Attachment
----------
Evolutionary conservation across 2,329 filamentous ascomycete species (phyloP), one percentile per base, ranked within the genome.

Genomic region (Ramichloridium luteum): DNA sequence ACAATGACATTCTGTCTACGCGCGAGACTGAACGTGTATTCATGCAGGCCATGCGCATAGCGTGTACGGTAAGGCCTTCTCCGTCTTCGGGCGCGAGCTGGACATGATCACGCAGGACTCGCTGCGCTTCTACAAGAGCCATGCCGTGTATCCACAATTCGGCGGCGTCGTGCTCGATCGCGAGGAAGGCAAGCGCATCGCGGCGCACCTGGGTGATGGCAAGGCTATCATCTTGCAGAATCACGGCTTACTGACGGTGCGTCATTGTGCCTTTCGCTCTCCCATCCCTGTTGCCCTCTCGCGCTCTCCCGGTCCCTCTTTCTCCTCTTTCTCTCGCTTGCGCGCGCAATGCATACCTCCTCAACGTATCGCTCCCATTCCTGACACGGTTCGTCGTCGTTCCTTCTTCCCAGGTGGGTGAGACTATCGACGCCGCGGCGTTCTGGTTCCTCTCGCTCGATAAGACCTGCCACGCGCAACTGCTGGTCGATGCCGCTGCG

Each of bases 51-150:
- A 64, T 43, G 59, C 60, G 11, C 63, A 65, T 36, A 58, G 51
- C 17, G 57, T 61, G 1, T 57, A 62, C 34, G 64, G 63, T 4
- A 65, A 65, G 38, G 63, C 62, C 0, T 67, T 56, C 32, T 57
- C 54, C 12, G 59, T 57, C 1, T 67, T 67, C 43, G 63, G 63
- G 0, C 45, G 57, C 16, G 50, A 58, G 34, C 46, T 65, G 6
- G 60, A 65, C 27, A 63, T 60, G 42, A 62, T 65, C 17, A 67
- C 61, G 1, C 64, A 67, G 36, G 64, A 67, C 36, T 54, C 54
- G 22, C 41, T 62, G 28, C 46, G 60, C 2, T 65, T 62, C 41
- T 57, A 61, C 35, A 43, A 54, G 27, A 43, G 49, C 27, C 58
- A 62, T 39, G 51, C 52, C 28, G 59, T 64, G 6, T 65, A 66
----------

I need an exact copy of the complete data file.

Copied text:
Evolutionary conservation across 2,329 filamentous ascomycete species (phyloP), one percentile per base, ranked within the genome.

Genomic region (Ramichloridium luteum): DNA sequence ACAATGACATTCTGTCTACGCGCGAGACTGAACGTGTATTCATGCAGGCCATGCGCATAGCGTGTACGGTAAGGCCTTCTCCGTCTTCGGGCGCGAGCTGGACATGATCACGCAGGACTCGCTGCGCTTCTACAAGAGCCATGCCGTGTATCCACAATTCGGCGGCGTCGTGCTCGATCGCGAGGAAGGCAAGCGCATCGCGGCGCACCTGGGTGATGGCAAGGCTATCATCTTGCAGAATCACGGCTTACTGACGGTGCGTCATTGTGCCTTTCGCTCTCCCATCCCTGTTGCCCTCTCGCGCTCTCCCGGTCCCTCTTTCTCCTCTTTCTCTCGCTTGCGCGCGCAATGCATACCTCCTCAACGTATCGCTCCCATTCCTGACACGGTTCGTCGTCGTTCCTTCTTCCCAGGTGGGTGAGACTATCGACGCCGCGGCGTTCTGGTTCCTCTCGCTCGATAAGACCTGCCACGCGCAACTGCTGGTCGATGCCGCTGCG

Each of bases 51-150:
- A 64, T 43, G 59, C 60, G 11, C 63, A 65, T 36, A 58, G 51
- C 17, G 57, T 61, G 1, T 57, A 62, C 34, G 64, G 63, T 4
- A 65, A 65, G 38, G 63, C 62, C 0, T 67, T 56, C 32, T 57
- C 54, C 12, G 59, T 57, C 1, T 67, T 67, C 43, G 63, G 63
- G 0, C 45, G 57, C 16, G 50, A 58, G 34, C 46, T 65, G 6
- G 60, A 65, C 27, A 63, T 60, G 42, A 62, T 65, C 17, A 67
- C 61, G 1, C 64, A 67, G 36, G 64, A 67, C 36, T 54, C 54
- G 22, C 41, T 62, G 28, C 46, G 60, C 2, T 65, T 62, C 41
- T 57, A 61, C 35, A 43, A 54, G 27, A 43, G 49, C 27, C 58
- A 62, T 39, G 51, C 52, C 28, G 59, T 64, G 6, T 65, A 66